Lactose-Friendly Food: Try it

February is known as the month of love. But did you know it’s also Lactose Intolerance Awareness Month? In my opinion, the ‘love month’ is a perfect fit for this health awareness campaign.

Let me explain.

Did you know that people with lactose sensitivity are still able to love dairy? Yes, it’s true. Today’s post is the first in a series sponsored by SUDIA on managing lactose intolerance, including ways to: Stir it; Sip it; Slice it; Shred it; and Spoon it!

What’s important is trying the right dairy foods. Dairy offers great options for mealtime, snack time and for use in your favorite recipes. Here are three delicious dairy foods you can love even if you are lactose-intolerant:

  • Lactose-free milk has zero lactose.
  • Yogurt with active cultures helps you digest lactose.
  • Aged cheeses contain little to no lactose—try Colby, Jack, Swiss, Parmesan and Cheddar. During the cheese-making process, the whey (where most of the lactose resides) is separated from the milk curd and natural aging breaks down any remaining lactose.

Below is a personal recipe that incorporates all three of the right dairy foods for lactose-sensitive individuals. Not only will you be able enjoy the taste of dairy foods again, these lactose-friendly recipes will make it easier to get important nutrients in dairy like calcium, protein, riboflavin and phosphorous. Try it this month—the love month—and fall in love with dairy again.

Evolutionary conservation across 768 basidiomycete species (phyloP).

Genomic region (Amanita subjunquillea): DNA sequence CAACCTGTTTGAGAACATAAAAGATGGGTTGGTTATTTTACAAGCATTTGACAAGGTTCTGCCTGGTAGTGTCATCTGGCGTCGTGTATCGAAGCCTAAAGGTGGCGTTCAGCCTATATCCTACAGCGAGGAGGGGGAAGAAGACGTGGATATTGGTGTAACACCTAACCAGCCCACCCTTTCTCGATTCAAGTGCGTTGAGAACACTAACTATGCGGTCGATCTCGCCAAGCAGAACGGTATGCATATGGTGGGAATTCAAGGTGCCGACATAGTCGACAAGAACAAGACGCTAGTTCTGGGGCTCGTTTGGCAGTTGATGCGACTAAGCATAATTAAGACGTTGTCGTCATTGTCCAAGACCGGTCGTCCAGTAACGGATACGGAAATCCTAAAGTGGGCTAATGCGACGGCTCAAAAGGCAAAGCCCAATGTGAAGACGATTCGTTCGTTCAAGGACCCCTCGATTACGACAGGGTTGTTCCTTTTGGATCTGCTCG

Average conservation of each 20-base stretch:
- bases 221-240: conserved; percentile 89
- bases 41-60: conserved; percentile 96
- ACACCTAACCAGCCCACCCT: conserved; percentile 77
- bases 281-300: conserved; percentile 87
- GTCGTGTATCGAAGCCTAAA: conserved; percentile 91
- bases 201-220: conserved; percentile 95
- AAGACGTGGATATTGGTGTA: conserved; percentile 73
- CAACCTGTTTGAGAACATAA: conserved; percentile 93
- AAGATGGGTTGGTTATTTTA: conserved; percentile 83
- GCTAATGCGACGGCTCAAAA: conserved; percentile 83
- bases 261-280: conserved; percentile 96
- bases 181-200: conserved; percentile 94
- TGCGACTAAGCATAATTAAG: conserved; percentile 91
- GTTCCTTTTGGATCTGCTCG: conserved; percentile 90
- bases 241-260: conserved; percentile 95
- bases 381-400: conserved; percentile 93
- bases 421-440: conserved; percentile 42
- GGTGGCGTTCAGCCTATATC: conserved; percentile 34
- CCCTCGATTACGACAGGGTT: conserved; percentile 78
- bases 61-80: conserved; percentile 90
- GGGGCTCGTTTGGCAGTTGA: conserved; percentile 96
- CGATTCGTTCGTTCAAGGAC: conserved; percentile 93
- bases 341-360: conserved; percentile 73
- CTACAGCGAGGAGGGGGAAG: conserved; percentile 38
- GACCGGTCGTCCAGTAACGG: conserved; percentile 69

Lactose-Friendly Twice Baked Potatoes (serves eight)


  • 4 russet potatoes, unpeeled and scrubbed (7-8 ounces each)
  • 4 oz. horseradish Cheddar, shredded
  • 1/2 cup 2% Greek yogurt
  • 1/2 cup 2 % lactose-free milk
  • 3 scallions
  • 2 tablespoons unsalted butter
  • Salt
  • Pepper


  1. Preheat oven to 400° F. Place potatoes on a foil-lined baking sheet and bake for approximately one hour, or until skin is deep brown and the flesh can be pierced easily with a fork. Remove from oven and set-aside until cool enough to handle.
  2. Cut each potato in half lengthwise. Scoop flesh from each half using a spoon, leaving 1/4 inch thickness of flesh in shell. Spread inside of each shell lightly with butter and sprinkle with salt and pepper. Return potato shells to oven, shell side up. Bake until dry and slightly crisped (about 10 minutes).
  3. Meanwhile, mash potato flesh together with cheddar cheese, Greek yogurt, lactose-free milk, scallions, butter and 1/2 teaspoon of salt. Season with pepper to taste.
  4. Remove shells from oven and heat broiler. Divide mashed potato mixture between shells, mounding filling slightly higher in the center. Place potatoes under broiler until spotty brown on top (about 10 minutes). Cool for 10 minutes and serve warm.

Guest post by Diane Boyd, MBA, RD, LDN

05-06-2013-diane-boyd-headshotDiane Boyd has a private nutrition practice in North Carolina where she specializes in medical nutrition therapy, weight management and eating disorders. She is the consulting nutritionist for Cape Fear Sports Enhancement and promotes nutrition via workplace programs and freelance writing. Her passion for fitness and eating well fuels the work she truly enjoys.

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